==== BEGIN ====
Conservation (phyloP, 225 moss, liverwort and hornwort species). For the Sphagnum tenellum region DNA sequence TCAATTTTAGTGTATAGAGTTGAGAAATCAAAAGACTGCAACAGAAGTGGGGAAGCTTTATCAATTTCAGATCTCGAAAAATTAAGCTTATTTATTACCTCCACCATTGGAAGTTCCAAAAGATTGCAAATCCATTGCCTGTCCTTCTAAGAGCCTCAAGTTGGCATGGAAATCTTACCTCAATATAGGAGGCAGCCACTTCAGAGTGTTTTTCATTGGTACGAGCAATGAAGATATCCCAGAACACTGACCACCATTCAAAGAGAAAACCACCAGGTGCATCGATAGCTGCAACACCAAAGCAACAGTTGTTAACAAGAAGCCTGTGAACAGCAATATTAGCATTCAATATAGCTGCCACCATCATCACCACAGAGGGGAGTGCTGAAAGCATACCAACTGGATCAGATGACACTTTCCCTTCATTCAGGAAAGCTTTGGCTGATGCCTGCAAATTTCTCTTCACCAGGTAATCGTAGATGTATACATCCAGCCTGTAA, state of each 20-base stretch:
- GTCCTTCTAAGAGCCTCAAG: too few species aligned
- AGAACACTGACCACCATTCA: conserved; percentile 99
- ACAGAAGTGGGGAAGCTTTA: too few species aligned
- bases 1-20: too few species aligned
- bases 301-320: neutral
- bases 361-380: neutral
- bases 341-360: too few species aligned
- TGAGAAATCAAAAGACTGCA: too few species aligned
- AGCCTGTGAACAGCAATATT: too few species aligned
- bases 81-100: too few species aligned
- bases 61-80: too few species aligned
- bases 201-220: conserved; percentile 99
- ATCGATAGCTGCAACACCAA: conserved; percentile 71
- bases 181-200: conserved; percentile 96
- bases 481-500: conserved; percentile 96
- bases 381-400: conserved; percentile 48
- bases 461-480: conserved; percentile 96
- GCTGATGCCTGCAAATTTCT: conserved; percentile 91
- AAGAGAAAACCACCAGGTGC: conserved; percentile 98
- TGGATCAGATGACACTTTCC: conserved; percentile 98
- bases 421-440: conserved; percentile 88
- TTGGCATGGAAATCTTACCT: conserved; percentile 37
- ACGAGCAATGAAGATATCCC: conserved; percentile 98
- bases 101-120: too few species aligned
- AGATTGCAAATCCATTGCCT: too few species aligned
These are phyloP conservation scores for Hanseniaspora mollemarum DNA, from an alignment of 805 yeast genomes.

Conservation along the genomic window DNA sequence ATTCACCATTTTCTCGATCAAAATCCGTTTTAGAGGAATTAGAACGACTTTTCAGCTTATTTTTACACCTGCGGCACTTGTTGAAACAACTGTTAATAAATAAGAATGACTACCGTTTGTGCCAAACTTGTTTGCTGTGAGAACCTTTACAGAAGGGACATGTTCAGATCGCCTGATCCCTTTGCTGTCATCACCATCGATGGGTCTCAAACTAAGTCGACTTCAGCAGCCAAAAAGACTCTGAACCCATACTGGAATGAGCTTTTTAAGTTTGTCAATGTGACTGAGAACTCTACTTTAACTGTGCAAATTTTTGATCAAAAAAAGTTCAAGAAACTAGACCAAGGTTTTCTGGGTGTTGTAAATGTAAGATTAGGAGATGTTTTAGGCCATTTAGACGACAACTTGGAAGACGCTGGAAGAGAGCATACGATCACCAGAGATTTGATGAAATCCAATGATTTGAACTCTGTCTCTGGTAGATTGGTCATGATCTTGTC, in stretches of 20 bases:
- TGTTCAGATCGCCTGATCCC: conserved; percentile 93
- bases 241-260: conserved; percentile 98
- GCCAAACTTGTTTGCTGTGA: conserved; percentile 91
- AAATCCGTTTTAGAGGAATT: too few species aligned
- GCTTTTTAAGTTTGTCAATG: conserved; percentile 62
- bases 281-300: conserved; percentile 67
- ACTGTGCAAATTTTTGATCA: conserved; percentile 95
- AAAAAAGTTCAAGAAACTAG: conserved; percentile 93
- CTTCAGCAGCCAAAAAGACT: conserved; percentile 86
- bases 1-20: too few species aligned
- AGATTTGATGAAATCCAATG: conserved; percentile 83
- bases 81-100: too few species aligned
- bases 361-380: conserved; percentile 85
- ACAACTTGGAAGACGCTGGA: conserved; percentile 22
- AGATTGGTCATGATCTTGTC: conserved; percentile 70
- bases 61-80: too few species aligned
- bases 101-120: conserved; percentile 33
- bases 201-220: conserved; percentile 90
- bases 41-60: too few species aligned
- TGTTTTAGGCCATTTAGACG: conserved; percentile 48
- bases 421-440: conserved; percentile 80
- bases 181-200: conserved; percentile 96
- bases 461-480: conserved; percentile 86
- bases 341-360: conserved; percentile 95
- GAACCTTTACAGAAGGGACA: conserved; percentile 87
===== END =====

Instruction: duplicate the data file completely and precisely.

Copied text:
Conservation (phyloP, 225 moss, liverwort and hornwort species). For the Sphagnum tenellum region DNA sequence TCAATTTTAGTGTATAGAGTTGAGAAATCAAAAGACTGCAACAGAAGTGGGGAAGCTTTATCAATTTCAGATCTCGAAAAATTAAGCTTATTTATTACCTCCACCATTGGAAGTTCCAAAAGATTGCAAATCCATTGCCTGTCCTTCTAAGAGCCTCAAGTTGGCATGGAAATCTTACCTCAATATAGGAGGCAGCCACTTCAGAGTGTTTTTCATTGGTACGAGCAATGAAGATATCCCAGAACACTGACCACCATTCAAAGAGAAAACCACCAGGTGCATCGATAGCTGCAACACCAAAGCAACAGTTGTTAACAAGAAGCCTGTGAACAGCAATATTAGCATTCAATATAGCTGCCACCATCATCACCACAGAGGGGAGTGCTGAAAGCATACCAACTGGATCAGATGACACTTTCCCTTCATTCAGGAAAGCTTTGGCTGATGCCTGCAAATTTCTCTTCACCAGGTAATCGTAGATGTATACATCCAGCCTGTAA, state of each 20-base stretch:
- GTCCTTCTAAGAGCCTCAAG: too few species aligned
- AGAACACTGACCACCATTCA: conserved; percentile 99
- ACAGAAGTGGGGAAGCTTTA: too few species aligned
- bases 1-20: too few species aligned
- bases 301-320: neutral
- bases 361-380: neutral
- bases 341-360: too few species aligned
- TGAGAAATCAAAAGACTGCA: too few species aligned
- AGCCTGTGAACAGCAATATT: too few species aligned
- bases 81-100: too few species aligned
- bases 61-80: too few species aligned
- bases 201-220: conserved; percentile 99
- ATCGATAGCTGCAACACCAA: conserved; percentile 71
- bases 181-200: conserved; percentile 96
- bases 481-500: conserved; percentile 96
- bases 381-400: conserved; percentile 48
- bases 461-480: conserved; percentile 96
- GCTGATGCCTGCAAATTTCT: conserved; percentile 91
- AAGAGAAAACCACCAGGTGC: conserved; percentile 98
- TGGATCAGATGACACTTTCC: conserved; percentile 98
- bases 421-440: conserved; percentile 88
- TTGGCATGGAAATCTTACCT: conserved; percentile 37
- ACGAGCAATGAAGATATCCC: conserved; percentile 98
- bases 101-120: too few species aligned
- AGATTGCAAATCCATTGCCT: too few species aligned
These are phyloP conservation scores for Hanseniaspora mollemarum DNA, from an alignment of 805 yeast genomes.

Conservation along the genomic window DNA sequence ATTCACCATTTTCTCGATCAAAATCCGTTTTAGAGGAATTAGAACGACTTTTCAGCTTATTTTTACACCTGCGGCACTTGTTGAAACAACTGTTAATAAATAAGAATGACTACCGTTTGTGCCAAACTTGTTTGCTGTGAGAACCTTTACAGAAGGGACATGTTCAGATCGCCTGATCCCTTTGCTGTCATCACCATCGATGGGTCTCAAACTAAGTCGACTTCAGCAGCCAAAAAGACTCTGAACCCATACTGGAATGAGCTTTTTAAGTTTGTCAATGTGACTGAGAACTCTACTTTAACTGTGCAAATTTTTGATCAAAAAAAGTTCAAGAAACTAGACCAAGGTTTTCTGGGTGTTGTAAATGTAAGATTAGGAGATGTTTTAGGCCATTTAGACGACAACTTGGAAGACGCTGGAAGAGAGCATACGATCACCAGAGATTTGATGAAATCCAATGATTTGAACTCTGTCTCTGGTAGATTGGTCATGATCTTGTC, in stretches of 20 bases:
- TGTTCAGATCGCCTGATCCC: conserved; percentile 93
- bases 241-260: conserved; percentile 98
- GCCAAACTTGTTTGCTGTGA: conserved; percentile 91
- AAATCCGTTTTAGAGGAATT: too few species aligned
- GCTTTTTAAGTTTGTCAATG: conserved; percentile 62
- bases 281-300: conserved; percentile 67
- ACTGTGCAAATTTTTGATCA: conserved; percentile 95
- AAAAAAGTTCAAGAAACTAG: conserved; percentile 93
- CTTCAGCAGCCAAAAAGACT: conserved; percentile 86
- bases 1-20: too few species aligned
- AGATTTGATGAAATCCAATG: conserved; percentile 83
- bases 81-100: too few species aligned
- bases 361-380: conserved; percentile 85
- ACAACTTGGAAGACGCTGGA: conserved; percentile 22
- AGATTGGTCATGATCTTGTC: conserved; percentile 70
- bases 61-80: too few species aligned
- bases 101-120: conserved; percentile 33
- bases 201-220: conserved; percentile 90
- bases 41-60: too few species aligned
- TGTTTTAGGCCATTTAGACG: conserved; percentile 48
- bases 421-440: conserved; percentile 80
- bases 181-200: conserved; percentile 96
- bases 461-480: conserved; percentile 86
- bases 341-360: conserved; percentile 95
- GAACCTTTACAGAAGGGACA: conserved; percentile 87